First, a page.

American forces under General Horatio Gates faced a larger force of British soldiers under the leadership of General Charles Cornwallis at this location on August 16, 1780. Many of Gates' troops had not yet been trained, leading to a rout of Gates' force and a major defeat of the Continental Army. The British victory affirmed their control of the Carolinas.

  • this is a map of the battlefield
    this is a map of the battlefield
  • artist rendering of the battle of Camden
    artist rendering of the battle of Camden
  • Battle of Camden Historical Marker
    Battle of Camden Historical Marker

British forces under Lord Cornwallis were expanding their control of the South, but American forces hoped to counter this trend under the leadership of General Horatio Gates, considered by many Americans as a hero following his victory at Saratoga. General Gates instead of moving his troops in a semi-circle, as his senior officers recommended, he moved straight through hostile territories. Gates’ inexperience at commanding an army showed in his placement of the troops. Gates placed the militia men in the front line and some of his most experienced regulars in reserve. (1) By placing his militia where he did, they would face the more seasoned British regulars. Another one his mistakes was that he put his command group well to the rear, where he could hardly even see the action on front line. The British commander, General Cornwallis, placed himself in the front lines. As the left flank of militia collapsed the right flank with the Regular Continentals held their ground until they were over running with British. (2) General Kalb was killed while trying to reassemble his men and launch a counterattack against the British. The battle lasted only an hour, and, in that hour, the American troops suffered tremendous casualties as an estimated 900 men were killed or captured during the battle.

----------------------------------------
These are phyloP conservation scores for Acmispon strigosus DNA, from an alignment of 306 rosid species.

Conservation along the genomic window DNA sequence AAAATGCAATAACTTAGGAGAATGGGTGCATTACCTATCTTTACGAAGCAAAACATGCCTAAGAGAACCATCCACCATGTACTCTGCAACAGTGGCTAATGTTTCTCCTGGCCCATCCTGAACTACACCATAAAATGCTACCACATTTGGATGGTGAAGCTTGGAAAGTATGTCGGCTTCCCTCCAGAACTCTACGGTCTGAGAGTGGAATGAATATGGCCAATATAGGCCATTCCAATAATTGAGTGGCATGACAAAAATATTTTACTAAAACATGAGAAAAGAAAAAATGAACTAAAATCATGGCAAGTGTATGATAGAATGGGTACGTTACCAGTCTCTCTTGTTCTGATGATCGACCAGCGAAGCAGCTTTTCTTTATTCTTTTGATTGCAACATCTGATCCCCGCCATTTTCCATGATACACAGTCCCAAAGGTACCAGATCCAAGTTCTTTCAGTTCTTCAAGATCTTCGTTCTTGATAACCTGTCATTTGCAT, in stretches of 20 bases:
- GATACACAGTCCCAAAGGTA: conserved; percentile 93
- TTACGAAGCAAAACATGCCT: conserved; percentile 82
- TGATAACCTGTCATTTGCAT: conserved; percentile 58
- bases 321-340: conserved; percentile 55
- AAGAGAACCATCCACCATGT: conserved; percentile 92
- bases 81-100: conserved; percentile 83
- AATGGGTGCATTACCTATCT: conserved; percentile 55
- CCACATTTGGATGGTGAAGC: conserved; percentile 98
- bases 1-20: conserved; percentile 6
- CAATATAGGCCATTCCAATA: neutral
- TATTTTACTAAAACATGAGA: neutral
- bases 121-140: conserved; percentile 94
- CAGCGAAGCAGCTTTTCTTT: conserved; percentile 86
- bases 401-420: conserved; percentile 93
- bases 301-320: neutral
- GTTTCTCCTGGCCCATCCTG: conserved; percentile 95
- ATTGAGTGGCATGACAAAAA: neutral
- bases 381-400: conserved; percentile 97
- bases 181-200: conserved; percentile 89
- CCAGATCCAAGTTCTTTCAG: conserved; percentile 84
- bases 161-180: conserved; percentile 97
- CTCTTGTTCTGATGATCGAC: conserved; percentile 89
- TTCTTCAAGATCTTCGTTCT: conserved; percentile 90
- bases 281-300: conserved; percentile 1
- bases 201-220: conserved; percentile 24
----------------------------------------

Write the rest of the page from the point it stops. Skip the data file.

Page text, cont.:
Maass, John. The Battle of Camden, August 16, 1780. U. S. Army Center of Military History. September 07, 2009. Accessed November 10, 2017.

(1)  Buchannan, John. The Road to Guilford Courthouse. New York, York, John Wiley and Sons, Inc., 1997.

(2)  Ward, Christopher. The War of the Revolution. New York, York, Skyhorse Publishing, 2011.